By Cathy Jameson
Many parents have likened their child’s symptoms to having a feeling of being trapped in their own bodies. What about how that child feels about their environment which we structure and oversee as much as possible? Hyper-vigilance helps keep that child safe and under watchful eyes (as do multiple locks, security systems and tracking devices), but as this story shows, kinks in the system happen, and danger can be just moments away.
Tuesday. More specifically Tuesday evening shortly after 7 o’clock. It’s pitch black outdoors and a very chilly 30°. Families on my block are usually finishing after dinner chores, getting kids ready for bedtime or settling onto the couch to watch a TV show. I’ve usually just started our bedtime routine counting down the minutes to some ‘me’ quiet time.
Tuesday was anything but quiet.
I was upstairs in my home tucking three of my little ones in bed. It had been a very difficult day full of rotten attitudes (mine included), so I welcomed their bedtime quicker that evening. My oldest had been sent home from school mid-day with a fever. She’d gotten into bed long before my youngest three were tired. Ronan was in an exceptionally good mood that evening. He’d had some great school reports for a few days in a row and carried that positive energy home. He was still wide awake even after a long day at school with ABA therapy immediately after, so I put a DVD on for him while I ran upstairs to get the littles tucked in. Ronan is usually tucked in first, but giving him some movie time would give me a few extra minutes to make amends with the kids about our rotten day earlier.
I could hear Ronan happily squealing downstairs knowing his favorite scenes were keeping him captive. He sort of hums along with the music from the movie which has always been helpful because I can always hear him even if I don’t have eyes on him. I’d just sat with the little girls for the first few minutes of Ronan’s movie. They were full of sleepy smiles and about to drift off to sleep. I had about 10 minutes before Ronan’s movie was over which was plenty of time to hop over to Little Buddy’s bedroom. Ronan’s little brother picked out a Bible story and was ready to say prayers. Ronan was still squealing with glee as Little Buddy told me a little bit about his school day and shared the specific special intention he has said nightly for Ronan: for Ronan to talk and to play with him and so that other kids like Ronan can be healed. I started to read the Bible story knowing I had just about five minutes left before Ronan’s movie was over. Ronan made more happy noises as Little Buddy settled under the covers.
I was mid-sentence when my heart stopped. I looked past the bedroom doorway, listened to the silence and tossed the Bible on the bed. Little Buddy immediately sat up worried.
“Mommy? Mommy?!” he cried while looking for me to turn to him. He saw terror in my face as I screamed, “Ronan!”
I don’t remember running down the flight of stairs or tearing through our dining room into the den. I do remember the moment that I instantly knew something was horribly wrong. As I rounded the corner to the den door that leads to the garage I didn’t even have to look. I knew that the door was going to be open.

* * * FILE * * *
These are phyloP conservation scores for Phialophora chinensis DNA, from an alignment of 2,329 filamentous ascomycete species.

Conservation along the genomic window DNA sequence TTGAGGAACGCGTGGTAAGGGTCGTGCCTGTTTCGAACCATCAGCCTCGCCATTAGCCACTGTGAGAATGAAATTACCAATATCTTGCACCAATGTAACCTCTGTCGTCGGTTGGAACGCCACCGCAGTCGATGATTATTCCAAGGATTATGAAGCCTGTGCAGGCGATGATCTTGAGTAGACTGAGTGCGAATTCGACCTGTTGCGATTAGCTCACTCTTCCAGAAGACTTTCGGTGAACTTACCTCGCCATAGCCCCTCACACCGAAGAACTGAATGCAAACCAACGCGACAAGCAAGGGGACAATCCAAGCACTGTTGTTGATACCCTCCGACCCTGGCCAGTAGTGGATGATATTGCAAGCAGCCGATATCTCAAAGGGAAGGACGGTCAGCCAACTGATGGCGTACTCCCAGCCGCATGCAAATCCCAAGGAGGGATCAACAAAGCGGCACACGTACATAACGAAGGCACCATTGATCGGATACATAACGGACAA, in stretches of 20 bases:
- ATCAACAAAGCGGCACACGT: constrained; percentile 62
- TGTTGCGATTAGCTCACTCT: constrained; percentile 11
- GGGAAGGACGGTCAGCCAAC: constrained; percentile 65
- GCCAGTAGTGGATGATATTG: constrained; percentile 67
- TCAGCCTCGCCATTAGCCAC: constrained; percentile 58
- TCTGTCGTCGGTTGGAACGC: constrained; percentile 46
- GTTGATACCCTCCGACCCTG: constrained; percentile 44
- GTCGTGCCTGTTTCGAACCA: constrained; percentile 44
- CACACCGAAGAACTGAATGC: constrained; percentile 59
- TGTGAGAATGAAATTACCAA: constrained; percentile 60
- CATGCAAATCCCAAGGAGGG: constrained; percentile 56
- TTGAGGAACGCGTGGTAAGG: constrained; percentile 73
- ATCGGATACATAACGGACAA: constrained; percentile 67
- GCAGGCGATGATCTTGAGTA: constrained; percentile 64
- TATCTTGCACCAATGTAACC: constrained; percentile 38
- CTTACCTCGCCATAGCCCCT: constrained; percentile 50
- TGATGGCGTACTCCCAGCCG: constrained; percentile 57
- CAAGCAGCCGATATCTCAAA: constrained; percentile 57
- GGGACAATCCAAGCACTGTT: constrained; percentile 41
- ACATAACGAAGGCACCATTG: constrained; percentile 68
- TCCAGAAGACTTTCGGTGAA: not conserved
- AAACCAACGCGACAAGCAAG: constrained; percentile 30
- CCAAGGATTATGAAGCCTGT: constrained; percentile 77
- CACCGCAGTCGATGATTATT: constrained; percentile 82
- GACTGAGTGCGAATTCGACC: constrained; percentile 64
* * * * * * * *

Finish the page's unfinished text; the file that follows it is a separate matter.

Ronan was gone.
I felt Ronan’s absence in the silence long before I saw that the door was ajar. The emptiness. The darkness. The terror of knowing, and terror of not knowing. And then the cold from outside as it crept into my home. I crossed over the threshold into the garage and into the night air. Chills replaced the feeling I had in my body that was starting to go numb.
Ronan. Ronan! RONAN!
I had both my house phone and my cell phone with me when I was tucking Little Buddy in, so back upstairs I tore. I yelled as I bounded up the stairs to my kids, “Get your shoes, jackets, go, go, go, Ronan is out. We have to find him! Fiona, Fiona!” I yelled toward her bedroom, “Get up! Help me, please, please, please, help me!”
I don’t remember how quickly we got assembled with coats, hats, shoes and whatever flash lights we could find, but we were out the door and my kids up the driveway to find their brother so quickly. Seconds earlier the kids were in their jammies and under warm covers, one still sick. The biting cold didn’t stop them from fanning out to the neighbor’s houses. I called 9-1-1, about to make one of the scariest phone calls I have ever had to make.
Earlier, I had said to myself to close the garage door as we sat down to dinner, but as things go with our constantly busy house, I got distracted and said I’d close it once dinner was over. Ronan had easy access to the rest of the world he is not prepared for. It was so dark and so cold outside. Ronan was in just a sweatshirt and long pants. I couldn’t remember if he had shoes on. He was home, happy and making silly noises; then he wasn’t.
Terror again fell over me.
I was connected right away to 9-1-1. Knowing I had to finish the call with the operator, but desperate to start looking for Ronan myself, I quickly gave her my name, our address and phone number and Ronan’s description: brown hair, brown eyes, 48 inches tall, 54 pounds, non-verbal, slipped out of the house while I was tucking children in, he has the Project Lifesaver bracelet, husband traveling, please, please, I need to go, I have to go find my son!
My hands were shaking as the operator continued to ask for information. Assuring me help was on the way, she kept me on the phone wanting more information to tell the responders.